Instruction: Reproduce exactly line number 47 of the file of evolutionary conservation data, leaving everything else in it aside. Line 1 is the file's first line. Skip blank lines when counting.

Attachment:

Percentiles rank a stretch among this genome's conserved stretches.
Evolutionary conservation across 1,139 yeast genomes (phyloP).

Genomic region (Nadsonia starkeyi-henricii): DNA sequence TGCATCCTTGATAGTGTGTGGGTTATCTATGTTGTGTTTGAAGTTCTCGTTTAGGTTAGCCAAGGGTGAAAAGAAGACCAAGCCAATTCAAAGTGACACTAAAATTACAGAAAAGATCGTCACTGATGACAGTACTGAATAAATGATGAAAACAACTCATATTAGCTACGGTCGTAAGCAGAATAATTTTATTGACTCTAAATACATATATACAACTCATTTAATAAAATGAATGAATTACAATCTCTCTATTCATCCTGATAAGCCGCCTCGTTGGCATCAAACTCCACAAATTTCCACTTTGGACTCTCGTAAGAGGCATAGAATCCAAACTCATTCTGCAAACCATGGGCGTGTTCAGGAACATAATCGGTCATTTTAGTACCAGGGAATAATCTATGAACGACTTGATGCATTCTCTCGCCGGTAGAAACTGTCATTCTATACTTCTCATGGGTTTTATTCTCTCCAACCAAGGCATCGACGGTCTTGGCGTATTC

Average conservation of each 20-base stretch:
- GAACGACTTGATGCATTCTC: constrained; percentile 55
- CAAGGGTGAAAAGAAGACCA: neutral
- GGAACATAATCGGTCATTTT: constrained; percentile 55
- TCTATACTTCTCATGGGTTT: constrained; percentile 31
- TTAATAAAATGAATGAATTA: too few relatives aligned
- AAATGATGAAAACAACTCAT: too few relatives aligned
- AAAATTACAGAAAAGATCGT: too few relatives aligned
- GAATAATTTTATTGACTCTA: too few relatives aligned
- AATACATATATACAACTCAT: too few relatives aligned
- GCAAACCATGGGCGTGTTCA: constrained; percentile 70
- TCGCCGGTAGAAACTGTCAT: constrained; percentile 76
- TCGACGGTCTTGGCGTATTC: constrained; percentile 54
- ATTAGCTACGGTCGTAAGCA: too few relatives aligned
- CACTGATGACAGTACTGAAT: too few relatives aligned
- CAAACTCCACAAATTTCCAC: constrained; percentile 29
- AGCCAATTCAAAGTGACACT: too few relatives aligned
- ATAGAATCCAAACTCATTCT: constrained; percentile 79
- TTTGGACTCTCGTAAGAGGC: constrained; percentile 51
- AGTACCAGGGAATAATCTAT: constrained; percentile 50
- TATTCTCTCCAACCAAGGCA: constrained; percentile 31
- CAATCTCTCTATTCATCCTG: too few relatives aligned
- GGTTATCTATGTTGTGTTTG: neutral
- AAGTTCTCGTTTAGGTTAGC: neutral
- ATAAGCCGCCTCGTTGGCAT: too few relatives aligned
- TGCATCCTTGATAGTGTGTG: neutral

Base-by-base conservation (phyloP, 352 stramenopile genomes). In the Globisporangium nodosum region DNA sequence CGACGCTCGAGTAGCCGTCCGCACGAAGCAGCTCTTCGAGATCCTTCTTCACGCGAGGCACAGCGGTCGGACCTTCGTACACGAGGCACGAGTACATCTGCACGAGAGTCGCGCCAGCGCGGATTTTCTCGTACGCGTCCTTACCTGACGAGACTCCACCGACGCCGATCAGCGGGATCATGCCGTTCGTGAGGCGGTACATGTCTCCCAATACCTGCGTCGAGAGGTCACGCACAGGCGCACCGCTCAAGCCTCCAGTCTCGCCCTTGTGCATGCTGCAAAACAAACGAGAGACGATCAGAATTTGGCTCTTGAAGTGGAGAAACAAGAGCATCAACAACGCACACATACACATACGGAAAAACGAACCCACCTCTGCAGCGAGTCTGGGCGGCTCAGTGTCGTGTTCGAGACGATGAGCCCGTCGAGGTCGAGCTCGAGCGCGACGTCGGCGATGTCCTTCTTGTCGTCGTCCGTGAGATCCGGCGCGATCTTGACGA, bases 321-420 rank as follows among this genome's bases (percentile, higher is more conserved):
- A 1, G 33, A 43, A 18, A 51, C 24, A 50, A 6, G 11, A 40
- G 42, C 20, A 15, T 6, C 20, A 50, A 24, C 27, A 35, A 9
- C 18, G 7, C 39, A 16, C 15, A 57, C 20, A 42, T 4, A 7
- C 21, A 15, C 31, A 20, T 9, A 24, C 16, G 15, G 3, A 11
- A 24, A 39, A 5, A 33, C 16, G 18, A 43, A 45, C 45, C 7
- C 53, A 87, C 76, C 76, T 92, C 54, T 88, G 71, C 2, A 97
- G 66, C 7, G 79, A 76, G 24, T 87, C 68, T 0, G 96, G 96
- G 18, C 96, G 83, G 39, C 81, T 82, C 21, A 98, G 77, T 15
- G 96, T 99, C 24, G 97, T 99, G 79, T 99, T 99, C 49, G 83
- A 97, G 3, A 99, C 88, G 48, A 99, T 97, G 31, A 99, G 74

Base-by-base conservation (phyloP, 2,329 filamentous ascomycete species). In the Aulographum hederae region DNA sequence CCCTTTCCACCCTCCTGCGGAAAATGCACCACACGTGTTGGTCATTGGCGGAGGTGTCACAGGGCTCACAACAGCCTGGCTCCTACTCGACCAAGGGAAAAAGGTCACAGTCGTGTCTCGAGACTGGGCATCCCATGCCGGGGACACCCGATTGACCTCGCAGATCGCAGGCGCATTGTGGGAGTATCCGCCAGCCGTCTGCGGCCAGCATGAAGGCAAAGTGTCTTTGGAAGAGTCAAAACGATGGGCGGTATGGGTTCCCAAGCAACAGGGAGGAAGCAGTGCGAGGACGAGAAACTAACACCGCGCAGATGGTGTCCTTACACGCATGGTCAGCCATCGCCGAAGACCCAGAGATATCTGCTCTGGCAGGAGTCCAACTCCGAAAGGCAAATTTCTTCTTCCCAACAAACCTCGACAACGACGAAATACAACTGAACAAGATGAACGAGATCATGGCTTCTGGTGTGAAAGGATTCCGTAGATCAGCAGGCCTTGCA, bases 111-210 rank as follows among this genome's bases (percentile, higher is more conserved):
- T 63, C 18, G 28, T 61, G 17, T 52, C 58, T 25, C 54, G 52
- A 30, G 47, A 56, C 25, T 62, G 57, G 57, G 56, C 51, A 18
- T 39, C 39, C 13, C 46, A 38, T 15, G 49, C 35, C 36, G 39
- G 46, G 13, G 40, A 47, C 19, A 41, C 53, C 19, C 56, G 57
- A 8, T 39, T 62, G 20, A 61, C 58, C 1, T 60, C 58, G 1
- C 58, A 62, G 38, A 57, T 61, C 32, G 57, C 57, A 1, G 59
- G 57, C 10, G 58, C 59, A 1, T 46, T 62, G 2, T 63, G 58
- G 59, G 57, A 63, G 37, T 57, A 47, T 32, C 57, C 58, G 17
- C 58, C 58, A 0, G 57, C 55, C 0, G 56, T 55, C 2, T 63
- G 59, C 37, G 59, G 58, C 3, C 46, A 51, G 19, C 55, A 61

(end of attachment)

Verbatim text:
- C 58, A 62, G 38, A 57, T 61, C 32, G 57, C 57, A 1, G 59